No advisement of any later change has been put before the Court to date.
The question presented for consideration herein is the appropriateness of allowing the grievances to proceed to arbitration where decertification proceedings are pending but no final decertification order has been made.
It is a matter of undisputed record that the grievances arose under the original Collective Bargaining Agreement wherein the Union was named and treated as the authorized agent of the mixed group of employees. In the absence of anything to the contrary, the company would have no right to decline to proceed with properly invoked arbitration remedies. However, the company interposes the apparent unwillingness of the professional employees to be represented by this Union and the pendency of the proceedings aimed at decertifying the Union as the authorized collective bargaining agent.
In essence, I.T.T. states arbitration should be stayed until the decertification proceedings are finally decided since the company should not be forced to treat with a Union which does not represent the employees forming the subject matter of the controversy. In reply the Union argues that the grievances arose under a properly executed agreement and there is no order of decertification or other change in status properly before the Court at this time. In addition they contend that an arbitrator's award is not self-executing, and any later change of status might be noted and corrected in a suit to compel enforcement of the award.
After careful consideration of the argument of counsel and the authority presented, this Court is of the opinion that the stay applied for should not be granted. As stated previously the grievances arose under a properly executed agreement. The manner of the arbitration invocation is in accord with said agreement. To hold that a stay is indicated would interpose a decision by this Court in a matter now pending before the appropriate board officials and subject to possible later appellate review. To anticipate the decision no matter what the personal opinion of this Court might be on the question would invade an area of expertise not properly within the province of the District Court.
If the Union were already decertified the opposite result would clearly obtain. See Glendale Mfg. Co. v. Local No. 520, etc., 283 F.2d 936 (4th Cir. 1960). The decision by this Court merely requires the Company and the Union to arbitrate grievances in accordance with a valid Collective Bargaining Agreement. It is not extending nor limiting the scope or tenure of that agreement.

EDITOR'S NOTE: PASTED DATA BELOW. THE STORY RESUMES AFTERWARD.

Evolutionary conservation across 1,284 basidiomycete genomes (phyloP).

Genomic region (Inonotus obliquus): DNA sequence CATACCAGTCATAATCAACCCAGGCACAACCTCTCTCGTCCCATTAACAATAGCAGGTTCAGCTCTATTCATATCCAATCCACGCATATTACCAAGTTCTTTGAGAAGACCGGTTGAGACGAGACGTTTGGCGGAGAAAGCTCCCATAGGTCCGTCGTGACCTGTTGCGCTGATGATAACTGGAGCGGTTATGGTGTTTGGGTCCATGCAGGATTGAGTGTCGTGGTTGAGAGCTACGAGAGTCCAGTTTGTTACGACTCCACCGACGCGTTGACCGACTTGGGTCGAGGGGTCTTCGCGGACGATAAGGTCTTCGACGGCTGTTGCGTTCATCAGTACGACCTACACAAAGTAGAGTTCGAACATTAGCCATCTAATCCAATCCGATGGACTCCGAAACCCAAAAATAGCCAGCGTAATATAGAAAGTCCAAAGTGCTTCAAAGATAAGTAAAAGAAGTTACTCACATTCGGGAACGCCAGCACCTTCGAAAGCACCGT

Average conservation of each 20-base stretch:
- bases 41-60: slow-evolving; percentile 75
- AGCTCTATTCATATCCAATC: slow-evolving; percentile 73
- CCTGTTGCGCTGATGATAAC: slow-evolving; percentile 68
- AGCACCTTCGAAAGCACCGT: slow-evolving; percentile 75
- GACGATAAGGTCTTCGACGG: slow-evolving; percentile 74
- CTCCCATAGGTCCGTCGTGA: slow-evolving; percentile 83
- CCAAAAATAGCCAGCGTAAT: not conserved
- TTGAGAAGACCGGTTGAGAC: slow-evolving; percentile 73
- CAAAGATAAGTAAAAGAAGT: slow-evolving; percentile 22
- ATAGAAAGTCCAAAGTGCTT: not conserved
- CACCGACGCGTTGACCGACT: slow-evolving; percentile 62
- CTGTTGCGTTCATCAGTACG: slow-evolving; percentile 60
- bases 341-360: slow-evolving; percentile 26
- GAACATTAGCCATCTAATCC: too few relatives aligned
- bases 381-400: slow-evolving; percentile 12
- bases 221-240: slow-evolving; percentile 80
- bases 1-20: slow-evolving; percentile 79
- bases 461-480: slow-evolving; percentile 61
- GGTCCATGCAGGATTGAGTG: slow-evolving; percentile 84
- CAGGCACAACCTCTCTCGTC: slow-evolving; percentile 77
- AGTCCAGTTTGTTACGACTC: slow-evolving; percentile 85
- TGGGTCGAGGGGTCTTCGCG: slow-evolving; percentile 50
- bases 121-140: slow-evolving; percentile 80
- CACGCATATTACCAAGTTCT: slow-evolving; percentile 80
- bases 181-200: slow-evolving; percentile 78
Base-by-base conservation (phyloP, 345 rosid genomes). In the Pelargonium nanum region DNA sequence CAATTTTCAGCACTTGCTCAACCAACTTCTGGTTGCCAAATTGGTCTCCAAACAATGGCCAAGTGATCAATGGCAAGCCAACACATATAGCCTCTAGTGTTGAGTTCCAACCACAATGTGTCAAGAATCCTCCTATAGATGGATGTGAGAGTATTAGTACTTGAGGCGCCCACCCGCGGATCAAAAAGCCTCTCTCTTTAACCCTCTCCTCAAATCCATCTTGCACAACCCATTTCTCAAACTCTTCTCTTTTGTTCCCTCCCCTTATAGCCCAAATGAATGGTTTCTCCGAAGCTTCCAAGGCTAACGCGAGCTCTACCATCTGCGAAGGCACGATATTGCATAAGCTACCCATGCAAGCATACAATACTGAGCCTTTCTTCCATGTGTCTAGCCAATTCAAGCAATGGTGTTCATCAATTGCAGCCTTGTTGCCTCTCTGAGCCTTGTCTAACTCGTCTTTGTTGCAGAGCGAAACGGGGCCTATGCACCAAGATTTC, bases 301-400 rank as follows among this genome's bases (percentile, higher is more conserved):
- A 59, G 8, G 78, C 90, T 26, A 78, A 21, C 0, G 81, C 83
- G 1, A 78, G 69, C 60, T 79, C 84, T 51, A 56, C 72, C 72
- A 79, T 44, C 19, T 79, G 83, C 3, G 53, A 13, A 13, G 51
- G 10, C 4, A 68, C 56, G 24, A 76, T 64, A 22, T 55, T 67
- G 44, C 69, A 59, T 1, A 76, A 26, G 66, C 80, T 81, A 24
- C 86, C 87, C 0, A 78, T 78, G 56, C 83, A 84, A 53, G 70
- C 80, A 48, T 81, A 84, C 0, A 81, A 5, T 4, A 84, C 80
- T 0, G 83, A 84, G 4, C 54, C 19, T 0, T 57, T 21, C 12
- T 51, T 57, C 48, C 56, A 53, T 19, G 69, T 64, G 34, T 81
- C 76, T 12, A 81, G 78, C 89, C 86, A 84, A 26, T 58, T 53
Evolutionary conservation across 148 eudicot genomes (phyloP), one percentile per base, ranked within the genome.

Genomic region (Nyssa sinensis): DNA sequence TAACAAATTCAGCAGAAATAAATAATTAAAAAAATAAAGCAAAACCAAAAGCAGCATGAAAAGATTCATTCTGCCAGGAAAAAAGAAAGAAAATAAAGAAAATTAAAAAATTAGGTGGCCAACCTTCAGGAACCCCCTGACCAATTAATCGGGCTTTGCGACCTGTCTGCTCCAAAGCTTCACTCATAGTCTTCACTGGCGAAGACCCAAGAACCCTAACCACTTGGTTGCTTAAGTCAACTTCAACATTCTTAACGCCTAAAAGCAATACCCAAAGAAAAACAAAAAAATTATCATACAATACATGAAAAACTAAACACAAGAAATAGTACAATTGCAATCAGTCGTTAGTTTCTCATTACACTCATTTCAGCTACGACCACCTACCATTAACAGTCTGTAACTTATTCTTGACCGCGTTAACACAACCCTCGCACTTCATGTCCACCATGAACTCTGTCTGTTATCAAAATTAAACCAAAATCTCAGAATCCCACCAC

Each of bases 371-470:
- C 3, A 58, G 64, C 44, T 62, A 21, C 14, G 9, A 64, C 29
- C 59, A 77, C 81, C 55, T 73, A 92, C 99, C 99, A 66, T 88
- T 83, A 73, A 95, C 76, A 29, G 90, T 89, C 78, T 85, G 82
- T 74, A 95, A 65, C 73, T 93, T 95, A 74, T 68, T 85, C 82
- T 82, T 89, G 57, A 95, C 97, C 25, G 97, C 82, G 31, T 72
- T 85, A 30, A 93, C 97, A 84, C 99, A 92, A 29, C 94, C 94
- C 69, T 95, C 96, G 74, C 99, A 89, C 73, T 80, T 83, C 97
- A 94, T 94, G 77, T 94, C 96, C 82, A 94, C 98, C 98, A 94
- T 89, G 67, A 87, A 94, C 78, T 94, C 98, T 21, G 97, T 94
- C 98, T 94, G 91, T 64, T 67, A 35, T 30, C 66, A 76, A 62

International Longshoremen's Assn. v. NLRB, 107 U.S. App. D.C. 329, 277 F.2d 681 (1960) held that a Union cannot resort to economic pressure to force an employer to agree to deal with representatives of a unit other than that unit expressly certified by the Board. In relating this proposition to the case at Bar, the company is refusing to deal with the Union presently properly certified by the Board and attempting to recognize another group inasmuch as they feel the present Union does not represent the professional employees' interest regardless of their legal status. However, the employer is currently legally obligated to recognize the Union as the proper representative until an order of decertification is issued. Consequently arbitration when properly invoked must be had. Kelly, Inc. v. Teamsters Local 677, 152 Conn. 276, 206 A.2d 417 (1964). The Company must recognize the Union until a contrary order is issued. Modine Mfg. Co. v. Grand Lodge Int. Assn. of Mach., 216 F.2d 326 (6th Cir. 1954).
The commencement of arbitration will not interfere with the pending decertification proceeding. United Steel Workers v. American Internatl. Aluminum Corp., 334 F.2d 147 (5th Cir. 1964). There is no danger of conflict or of concurrent jurisdictional problems as in Kentile, Inc. v. Local 457, United Rubber C.L. & P. Wkrs., 228 F. Supp. 541 (E.D.N.Y. 1964). If the decision on decertification changes the representative status of the Union the matter may be corrected upon suit to enforce the award. See Glendale Mfg. Co., supra 283 F.2d at page 940.
In John Wiley & Sons v. Livingston, 376 U.S. 543, 11 L. Ed. 2d 898, 84 S. Ct. 909 (1964) the Court held that rights of employees under a Collective Bargaining Agreement are not automatically lost by merger of the employer. In that case the duty to arbitrate was held to survive the merger. Here it is the Company's position that the duty to arbitrate while surviving the contract does not force it to act with this Union. As stated previously, this Court finds no authority for that proposition and will not judicially recognize matters outside the record of these proceedings which are properly under the purview of a different aegis of authority pursuant to Legislative enactment.
In light of the foregoing it is the order of this Court that the plaintiff's application to stay the arbitration proceedings demanded by the defendant Union will be denied.
Let counsel for the Union submit an appropriate order with consent as to form.
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